The Flag of the European Union
The idea for a pan-European body promoting integration actually came about in 1923, with the first proposals for a European Parliament coming from Count Richard Nikolaus von Coudenhove-Kalergi. However, nothing came of that. Though, his idea began to come to fruition after WWII.
The first pan European organisation to adopt a flag was the European Coal and Steel Community. The ECSC used a horizontal bicolour of blue and black. The blue represented steel, and the black represented coal. Originally there where 6 stars on the flag, representing the 6 member states. 3 on the blue, and 3 on the black. The number of stars was expanded as the number of member states increased, until it got to 12 stars, when the number was fixed.
Then, in 2002, the treaty forming the ECSC was finally allowed to expire as the European Community had effectively superseded it. In 2002, the ECSC flag was lowered for the final time outside the EC headquarters, and was replaced with the European flag.
However, it was the Council of Europe that created the flag that is in use today. A competition began in 1950 to create a pan-European flag, and one suggestion was a blue flag, with a red cross in an orange circle. However, because Turkey was a member of the CoE, and not a Christian nation, this idea was dropped. However, a pattern emerged where stars cropped up time and again.
Another option was a single yellow star on blue. However, this was rejected for being similar to the Burnett flag of Texas, which was blue, with a white star.
Finally, in 1955, a blue flag with a circle of 12 stars was adopted and unveiled. 12 was a popular for the choice of stars as the number 12 crops up many times in various European cultures. 12 months in the calendar, 12 hours on the clock, 12 months in a year, 12 signs of the zodiac, and 12 days of Christmas. And many more.
The Council of Europe then pushed for this flag to be used by other pan European organisations. The flag gained wide public acceptance after Expo 58, in Brussels, and the European Community began to push for an emblem to represent the organisation. It was voted upon, and following permission from the CoE, the 12 star flag was first flown outside the EC in 1986. In 1992, the European Union replaced the EC, and took over use of the flag.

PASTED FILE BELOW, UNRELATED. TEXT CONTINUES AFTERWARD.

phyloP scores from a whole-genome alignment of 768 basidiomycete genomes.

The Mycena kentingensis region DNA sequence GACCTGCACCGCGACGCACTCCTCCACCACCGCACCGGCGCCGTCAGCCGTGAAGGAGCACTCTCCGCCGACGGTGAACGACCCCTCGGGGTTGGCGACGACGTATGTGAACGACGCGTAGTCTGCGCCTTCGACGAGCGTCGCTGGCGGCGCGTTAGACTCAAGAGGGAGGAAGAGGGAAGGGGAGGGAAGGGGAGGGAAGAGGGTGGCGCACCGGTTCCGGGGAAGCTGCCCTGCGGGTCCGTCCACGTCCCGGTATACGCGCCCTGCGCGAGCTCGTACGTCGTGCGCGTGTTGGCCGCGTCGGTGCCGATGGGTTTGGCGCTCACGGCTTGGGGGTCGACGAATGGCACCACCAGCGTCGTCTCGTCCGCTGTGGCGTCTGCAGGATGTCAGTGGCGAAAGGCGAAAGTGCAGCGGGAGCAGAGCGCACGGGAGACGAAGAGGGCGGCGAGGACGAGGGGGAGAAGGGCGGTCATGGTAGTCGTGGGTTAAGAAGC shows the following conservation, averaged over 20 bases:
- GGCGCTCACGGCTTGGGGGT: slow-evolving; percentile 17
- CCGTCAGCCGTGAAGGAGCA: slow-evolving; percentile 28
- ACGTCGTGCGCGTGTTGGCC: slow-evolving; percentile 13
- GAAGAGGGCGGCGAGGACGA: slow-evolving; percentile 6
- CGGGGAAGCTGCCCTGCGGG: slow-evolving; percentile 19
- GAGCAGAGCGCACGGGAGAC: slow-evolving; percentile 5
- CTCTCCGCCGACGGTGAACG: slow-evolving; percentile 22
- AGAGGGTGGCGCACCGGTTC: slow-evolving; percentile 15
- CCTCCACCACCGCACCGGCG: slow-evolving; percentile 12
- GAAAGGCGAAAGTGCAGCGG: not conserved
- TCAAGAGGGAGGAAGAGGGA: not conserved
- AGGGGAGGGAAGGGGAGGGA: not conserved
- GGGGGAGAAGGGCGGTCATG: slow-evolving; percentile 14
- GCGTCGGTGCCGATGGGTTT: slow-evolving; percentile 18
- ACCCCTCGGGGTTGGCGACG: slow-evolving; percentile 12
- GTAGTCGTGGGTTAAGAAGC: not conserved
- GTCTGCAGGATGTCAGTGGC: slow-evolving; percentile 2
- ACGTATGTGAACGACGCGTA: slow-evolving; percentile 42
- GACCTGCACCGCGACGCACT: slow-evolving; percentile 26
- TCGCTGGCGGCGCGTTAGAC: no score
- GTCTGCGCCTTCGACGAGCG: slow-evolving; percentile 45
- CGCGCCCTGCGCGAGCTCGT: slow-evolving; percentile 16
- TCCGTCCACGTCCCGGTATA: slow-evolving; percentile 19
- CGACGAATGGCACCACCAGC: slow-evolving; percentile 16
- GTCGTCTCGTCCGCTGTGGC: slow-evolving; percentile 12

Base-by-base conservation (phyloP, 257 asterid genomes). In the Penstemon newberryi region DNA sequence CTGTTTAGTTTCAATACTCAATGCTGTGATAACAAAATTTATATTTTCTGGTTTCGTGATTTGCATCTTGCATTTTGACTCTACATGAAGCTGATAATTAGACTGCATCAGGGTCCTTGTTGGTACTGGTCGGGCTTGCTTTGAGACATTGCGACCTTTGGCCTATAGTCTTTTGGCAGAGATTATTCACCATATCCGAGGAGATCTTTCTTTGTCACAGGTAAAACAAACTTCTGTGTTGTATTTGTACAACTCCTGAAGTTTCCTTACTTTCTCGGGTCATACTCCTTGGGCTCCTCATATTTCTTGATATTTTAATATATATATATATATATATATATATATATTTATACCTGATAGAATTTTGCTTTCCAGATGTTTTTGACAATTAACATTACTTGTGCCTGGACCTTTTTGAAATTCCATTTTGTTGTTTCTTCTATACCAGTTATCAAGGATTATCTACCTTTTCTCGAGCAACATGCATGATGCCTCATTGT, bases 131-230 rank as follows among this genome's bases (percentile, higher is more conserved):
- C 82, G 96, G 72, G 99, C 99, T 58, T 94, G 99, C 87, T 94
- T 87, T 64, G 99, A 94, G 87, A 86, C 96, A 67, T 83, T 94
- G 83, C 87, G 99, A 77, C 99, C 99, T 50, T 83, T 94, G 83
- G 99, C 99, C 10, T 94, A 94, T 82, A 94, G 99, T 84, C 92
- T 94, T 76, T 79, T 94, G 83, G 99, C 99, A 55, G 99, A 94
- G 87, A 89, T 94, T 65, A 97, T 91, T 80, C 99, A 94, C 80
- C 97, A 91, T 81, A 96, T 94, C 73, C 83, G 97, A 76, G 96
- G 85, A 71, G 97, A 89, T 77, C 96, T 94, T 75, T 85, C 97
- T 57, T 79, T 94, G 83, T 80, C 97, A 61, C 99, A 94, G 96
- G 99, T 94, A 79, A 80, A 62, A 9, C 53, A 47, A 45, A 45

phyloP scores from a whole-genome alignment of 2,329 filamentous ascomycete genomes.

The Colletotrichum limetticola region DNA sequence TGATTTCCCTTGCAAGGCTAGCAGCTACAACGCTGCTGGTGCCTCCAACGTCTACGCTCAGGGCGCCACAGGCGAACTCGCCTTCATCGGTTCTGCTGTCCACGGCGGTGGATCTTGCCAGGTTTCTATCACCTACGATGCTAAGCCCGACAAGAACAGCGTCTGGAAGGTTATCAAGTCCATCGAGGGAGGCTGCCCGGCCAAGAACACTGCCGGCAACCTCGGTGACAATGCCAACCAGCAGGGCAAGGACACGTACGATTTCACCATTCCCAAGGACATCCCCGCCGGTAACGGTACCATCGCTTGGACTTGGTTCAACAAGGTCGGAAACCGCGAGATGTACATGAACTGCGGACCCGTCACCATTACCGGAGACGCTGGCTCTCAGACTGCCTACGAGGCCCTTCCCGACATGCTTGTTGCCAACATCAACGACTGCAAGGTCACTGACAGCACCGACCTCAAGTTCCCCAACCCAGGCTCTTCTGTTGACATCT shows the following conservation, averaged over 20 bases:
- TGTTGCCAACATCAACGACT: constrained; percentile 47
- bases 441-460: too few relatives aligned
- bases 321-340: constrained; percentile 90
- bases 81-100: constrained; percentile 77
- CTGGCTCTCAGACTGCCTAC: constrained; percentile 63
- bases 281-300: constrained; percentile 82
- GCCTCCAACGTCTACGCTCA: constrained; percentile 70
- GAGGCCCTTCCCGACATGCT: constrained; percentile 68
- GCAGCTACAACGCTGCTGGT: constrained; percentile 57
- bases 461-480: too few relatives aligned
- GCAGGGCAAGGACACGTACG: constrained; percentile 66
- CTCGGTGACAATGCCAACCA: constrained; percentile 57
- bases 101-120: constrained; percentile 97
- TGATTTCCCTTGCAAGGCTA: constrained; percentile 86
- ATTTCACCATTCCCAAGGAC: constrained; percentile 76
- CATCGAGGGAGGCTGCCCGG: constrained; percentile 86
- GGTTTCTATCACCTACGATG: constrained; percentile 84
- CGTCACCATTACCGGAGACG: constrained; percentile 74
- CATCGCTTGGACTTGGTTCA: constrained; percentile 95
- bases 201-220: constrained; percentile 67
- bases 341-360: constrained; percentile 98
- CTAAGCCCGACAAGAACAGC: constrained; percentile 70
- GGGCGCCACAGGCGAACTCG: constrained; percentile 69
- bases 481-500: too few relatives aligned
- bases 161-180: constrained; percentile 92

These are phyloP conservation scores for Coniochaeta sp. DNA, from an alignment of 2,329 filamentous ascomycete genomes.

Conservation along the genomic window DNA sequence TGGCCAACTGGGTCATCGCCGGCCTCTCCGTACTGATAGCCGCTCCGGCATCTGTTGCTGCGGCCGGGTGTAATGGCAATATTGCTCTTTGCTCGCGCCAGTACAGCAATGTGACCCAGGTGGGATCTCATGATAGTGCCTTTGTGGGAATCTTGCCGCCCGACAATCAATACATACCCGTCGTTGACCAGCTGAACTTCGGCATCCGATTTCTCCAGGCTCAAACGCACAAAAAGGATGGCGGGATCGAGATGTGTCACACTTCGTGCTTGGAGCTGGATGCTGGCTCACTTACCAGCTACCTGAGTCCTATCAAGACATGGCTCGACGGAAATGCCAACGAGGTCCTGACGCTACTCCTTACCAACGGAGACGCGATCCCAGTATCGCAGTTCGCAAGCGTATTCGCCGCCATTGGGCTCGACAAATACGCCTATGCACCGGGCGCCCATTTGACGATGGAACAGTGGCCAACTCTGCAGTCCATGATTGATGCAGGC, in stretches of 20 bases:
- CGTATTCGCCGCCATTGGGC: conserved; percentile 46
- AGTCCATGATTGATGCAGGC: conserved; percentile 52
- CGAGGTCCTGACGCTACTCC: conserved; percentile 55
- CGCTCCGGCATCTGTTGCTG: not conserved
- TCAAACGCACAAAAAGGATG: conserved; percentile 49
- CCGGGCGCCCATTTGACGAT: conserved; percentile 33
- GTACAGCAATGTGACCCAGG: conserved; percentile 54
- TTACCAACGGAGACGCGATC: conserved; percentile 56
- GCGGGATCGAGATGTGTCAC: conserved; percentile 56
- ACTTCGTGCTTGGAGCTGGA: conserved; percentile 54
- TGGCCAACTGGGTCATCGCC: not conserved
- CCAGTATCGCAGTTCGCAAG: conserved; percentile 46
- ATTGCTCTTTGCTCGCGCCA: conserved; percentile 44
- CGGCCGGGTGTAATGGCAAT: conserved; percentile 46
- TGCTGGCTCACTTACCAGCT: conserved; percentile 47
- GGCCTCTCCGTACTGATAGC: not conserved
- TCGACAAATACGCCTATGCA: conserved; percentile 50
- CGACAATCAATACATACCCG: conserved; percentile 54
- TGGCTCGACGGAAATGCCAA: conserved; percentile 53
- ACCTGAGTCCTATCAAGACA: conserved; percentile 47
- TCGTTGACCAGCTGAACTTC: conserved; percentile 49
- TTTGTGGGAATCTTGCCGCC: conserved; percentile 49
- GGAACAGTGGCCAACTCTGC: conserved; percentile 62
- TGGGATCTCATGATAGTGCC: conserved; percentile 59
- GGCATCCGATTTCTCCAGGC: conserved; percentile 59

The proposed European Constitution was to have introduced the flag and given it equal status with national flags, however, the constitution was rejected, and in the following Treaty of Lisbon which introduced many elements from the constitution dropped the idea of state-like symbols.
However, it is common practise for the EU flag to be flown alongside national flags, and it takes dominance when EU heads of state meet.
The EU itself as an organisation operates through a hybrid supra-national and inter-governmental system, relying on consensus in some areas between member states, or through its own parliament in others. The EU directly impacts the lives of its member state citizens. Operating in almost all areas of government. Especially in trade, and the law. However, it has a limited role in defence, and only a nascent role in foreign affairs. The EU was set up to guarantee the freedom of movement and trade around the bloc, allowing it citizens to move where they like, and be able to be treated just the same as the local population.
The European flag is most commonly linked with the EU, however, it is also in use by pro-European groups around Europe, being flown in Georgia to highlight its aspiration to move closer to Europe, it was flown by pro-European parties in Serbia, and used as a pro-democracy banner by organisations in Belarus.
It is also used to represent Europe in other fields, most famously being the flag used by the European team in golfs Ryder Cup.
The Flag crops up in many other areas, being used on the Euro coins...
As well as car number plates across the EU
In 2002, the EU President Romano Prodi launched a competition to "rebrand" the EU to represent the culture and diversity of the many nations in the EU. Dutch architect Rem Koolhaas submitted a new design for the flag of the EU. His design was allowed to be altered should nations join, and leave. It took the colours of the flags of the EU nations and arranged them in vertical stripes, starting with Ireland and the UK against the hoist, and heading geographically to the fly, ending in Greece.
It was, unfortunately, compared to a barcode, a TV test card, or deckchair fabric. And was never adopted. However, in 2006, an updated version was adopted by the Austrian presidency of the EU.
The EU flag has served as inspiration for 2 newer European flags, with both Bosnia, and Kosovo adopting flags that are closely linked with the EU flag. And whether people like it, or not, the EU flag is here to stay.